I am Huda Ayaz, a fifteen-year-old Pakistani Muslim hijabi, born and raised in New York, and the author of five books.
Ever since I could read, I had a dream to write my own book. I read books that swept me away to worlds of magic and creatures I’d never be able to see myself but loved to imagine I could anyway.
In Kindergarten, I began writing and reading stories of all sorts. While I usually ignored author biographies, I soon became intrigued by writers’ lives and achievements. Slowly, I came to the realization that books came from somewhere. They’re the product of people’s imagination and don’t simply exist—they’re created. People put work into creating them—oh, correction: adults.
Every book I read was written by people decades older than me. It created an image in my head of what authors were.
Additionally, an interest in literature was (and is) on the decline. Very few of my friends cared about books anymore, more focused on the newest movies. I don’t know if I’d still be as infatuated with reading as I am now if it wasn’t for my family who support reading and my dad who especially brought books home for us to read. If he didn’t have a book with him, he had a story. Hearing all of these tales from such a young age triggered my imagination too.
When I was eight, I became serious about working on writing a novel of my own. I wanted to create something unique, a world that was completely made by me, so I created Freeze-land, a planet of snow, fairies, clouds, and winter (If it wasn’t obvious enough, I’m a bit of a winter fanatic…). I began my first novel with the main character waiting for snow, just like I always was, and from this strung out my debut novel, Freeze-land: A New Beginning. It took me a few months, but soon enough I had completed the first draft . . . and then came the editing. I’m beyond grateful no one initially explained what actually publishing a book entailed because I don’t think I would have even attempted the mountain of work if I did. My nine-year-old brain assumed that all I had to do was write out the book, print it out from our home printer, and ta-da! A book!
But no, it was much more than that. First came writing and, only after months of editing to the point that I could probably recite the book word for word, was it sent to print. And, no, not from my home printer, but an official publisher so that I was finally able to hold an actual book created completely by me.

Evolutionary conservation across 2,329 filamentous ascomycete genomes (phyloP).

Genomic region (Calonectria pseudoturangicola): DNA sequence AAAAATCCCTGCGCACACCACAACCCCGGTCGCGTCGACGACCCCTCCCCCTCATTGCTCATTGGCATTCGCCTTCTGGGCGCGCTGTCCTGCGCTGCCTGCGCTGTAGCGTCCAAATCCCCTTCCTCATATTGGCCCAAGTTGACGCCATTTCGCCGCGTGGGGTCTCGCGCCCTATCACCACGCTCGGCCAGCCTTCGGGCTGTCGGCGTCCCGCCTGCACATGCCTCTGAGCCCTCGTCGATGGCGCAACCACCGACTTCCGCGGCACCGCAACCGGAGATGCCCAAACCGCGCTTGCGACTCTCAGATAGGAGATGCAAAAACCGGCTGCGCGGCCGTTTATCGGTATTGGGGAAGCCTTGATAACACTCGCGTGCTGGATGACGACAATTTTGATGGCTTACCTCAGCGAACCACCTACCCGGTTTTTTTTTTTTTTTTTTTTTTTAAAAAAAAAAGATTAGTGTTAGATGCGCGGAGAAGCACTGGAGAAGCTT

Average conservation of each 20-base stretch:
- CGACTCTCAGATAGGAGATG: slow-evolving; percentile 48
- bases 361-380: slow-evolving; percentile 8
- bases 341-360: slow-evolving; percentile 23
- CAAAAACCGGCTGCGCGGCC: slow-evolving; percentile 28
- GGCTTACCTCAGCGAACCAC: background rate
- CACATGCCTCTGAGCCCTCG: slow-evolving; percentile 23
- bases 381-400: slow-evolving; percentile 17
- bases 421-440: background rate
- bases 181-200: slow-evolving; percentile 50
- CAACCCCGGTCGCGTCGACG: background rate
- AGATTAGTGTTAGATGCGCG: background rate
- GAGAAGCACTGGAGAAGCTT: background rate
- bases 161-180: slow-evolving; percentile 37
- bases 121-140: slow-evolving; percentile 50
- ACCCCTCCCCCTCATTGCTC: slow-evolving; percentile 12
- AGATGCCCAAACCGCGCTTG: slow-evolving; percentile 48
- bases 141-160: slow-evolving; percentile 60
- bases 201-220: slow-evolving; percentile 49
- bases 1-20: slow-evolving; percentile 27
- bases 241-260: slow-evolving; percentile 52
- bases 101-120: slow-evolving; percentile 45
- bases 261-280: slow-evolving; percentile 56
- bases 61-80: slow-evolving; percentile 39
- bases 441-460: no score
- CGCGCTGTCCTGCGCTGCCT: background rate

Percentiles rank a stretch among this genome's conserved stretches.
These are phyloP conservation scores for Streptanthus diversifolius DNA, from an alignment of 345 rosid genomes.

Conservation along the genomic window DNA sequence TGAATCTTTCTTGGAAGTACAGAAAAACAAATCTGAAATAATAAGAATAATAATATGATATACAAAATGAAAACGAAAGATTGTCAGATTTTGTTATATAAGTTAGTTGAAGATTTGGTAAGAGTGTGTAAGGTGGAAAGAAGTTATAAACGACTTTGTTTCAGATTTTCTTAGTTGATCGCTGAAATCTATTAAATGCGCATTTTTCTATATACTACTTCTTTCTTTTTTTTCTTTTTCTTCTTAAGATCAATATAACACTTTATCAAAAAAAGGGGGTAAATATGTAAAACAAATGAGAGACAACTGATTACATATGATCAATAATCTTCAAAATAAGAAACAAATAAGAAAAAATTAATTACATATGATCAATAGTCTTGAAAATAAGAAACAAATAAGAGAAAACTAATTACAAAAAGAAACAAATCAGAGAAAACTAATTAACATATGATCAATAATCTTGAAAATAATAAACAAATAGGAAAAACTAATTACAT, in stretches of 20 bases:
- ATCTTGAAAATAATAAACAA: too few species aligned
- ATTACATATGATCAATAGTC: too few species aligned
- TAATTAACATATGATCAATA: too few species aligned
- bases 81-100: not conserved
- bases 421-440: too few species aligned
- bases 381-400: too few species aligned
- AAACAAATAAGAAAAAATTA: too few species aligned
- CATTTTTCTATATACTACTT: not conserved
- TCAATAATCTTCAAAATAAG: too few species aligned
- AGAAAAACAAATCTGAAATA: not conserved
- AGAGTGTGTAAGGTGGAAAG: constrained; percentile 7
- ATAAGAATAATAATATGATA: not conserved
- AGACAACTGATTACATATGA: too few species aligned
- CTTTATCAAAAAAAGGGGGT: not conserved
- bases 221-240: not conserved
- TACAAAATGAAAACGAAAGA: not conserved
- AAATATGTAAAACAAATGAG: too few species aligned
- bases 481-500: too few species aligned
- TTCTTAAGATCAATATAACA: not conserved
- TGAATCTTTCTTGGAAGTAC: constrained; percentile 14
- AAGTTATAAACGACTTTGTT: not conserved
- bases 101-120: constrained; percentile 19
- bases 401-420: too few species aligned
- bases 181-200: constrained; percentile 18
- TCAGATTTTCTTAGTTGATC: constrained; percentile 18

Now that I’ve told you my story I’m sure you’re wondering: what does this have to do with change?
Growing up, I never realized how much kids are underestimated, but it’s true: people don’t think it’s possible for us to accomplish anything great because of our “lack of experience.” When I told people that I was publishing a book, I wasn’t taken seriously. Teachers smiled only to turn away and forget my claims and my classmates didn’t believe me either. Throughout all this, I had my family who saw how much work I put into this dream and took my dedication seriously. Even now that I’ve published five books, people still doubt they were written by me. On the other hand, I’ve heard from so many who decided to start work on writing a book. The fact that I was able to give inspiration to even just a few people to start work on something they’re passionate about, to surpass the constraints of age people have placed on us, is a feeling that I don’t think can be beaten. My personal achievements are one thing, but what I’m able to do for others are a complete other.
Although I seem to be trash-talking adults, they’re right about some aspects of how kids don’t have a complete understanding of everything. Being a young Muslim in an Islamic school, I never knew how much the world lacked exposure to who Muslims really are. This realization only came to me last year, when I moved and started going to a public school.
If you know anything about my books, you’ll see that, with one exception, none of my characters are Muslim, which makes me seem a bit hypocritical, but when I was writing Freeze-land: A New Beginning, it seemed completely normal to have these typical characters. Now, it’s hard to wrap my head around: I attended an Islamic school and came home to a household of Pakistanis. Yet for my entire life, I only wroteof white characters because it’s all I was ever exposed to. In my fifth book, Angie Moon and the Legends: The Speedster, I included a hijabi character, but even this was difficult as she remained a side character since it felt so strange to see her in a sea of non-Muslims. The very idea of having a Muslim side character was unfathomable, let alone a Muslim main character. Now, I’m working on writing projects with Muslim characters going through the same experiences my favorite characters went through. If one type of person can be written about, why can’t all the others?
The different types of people need to be normalized because, in the real world, people should be accepted despite their differences. The idea that age should constrict us from achieving our goals just because that’s how things have always been, must be tackled.
It is every person’s obligation to work toward making a change. Whether that’s in one person or in many, every step toward creating a better world counts.
Malala said it best: “One child, one teacher, one book, one pen can change the world.”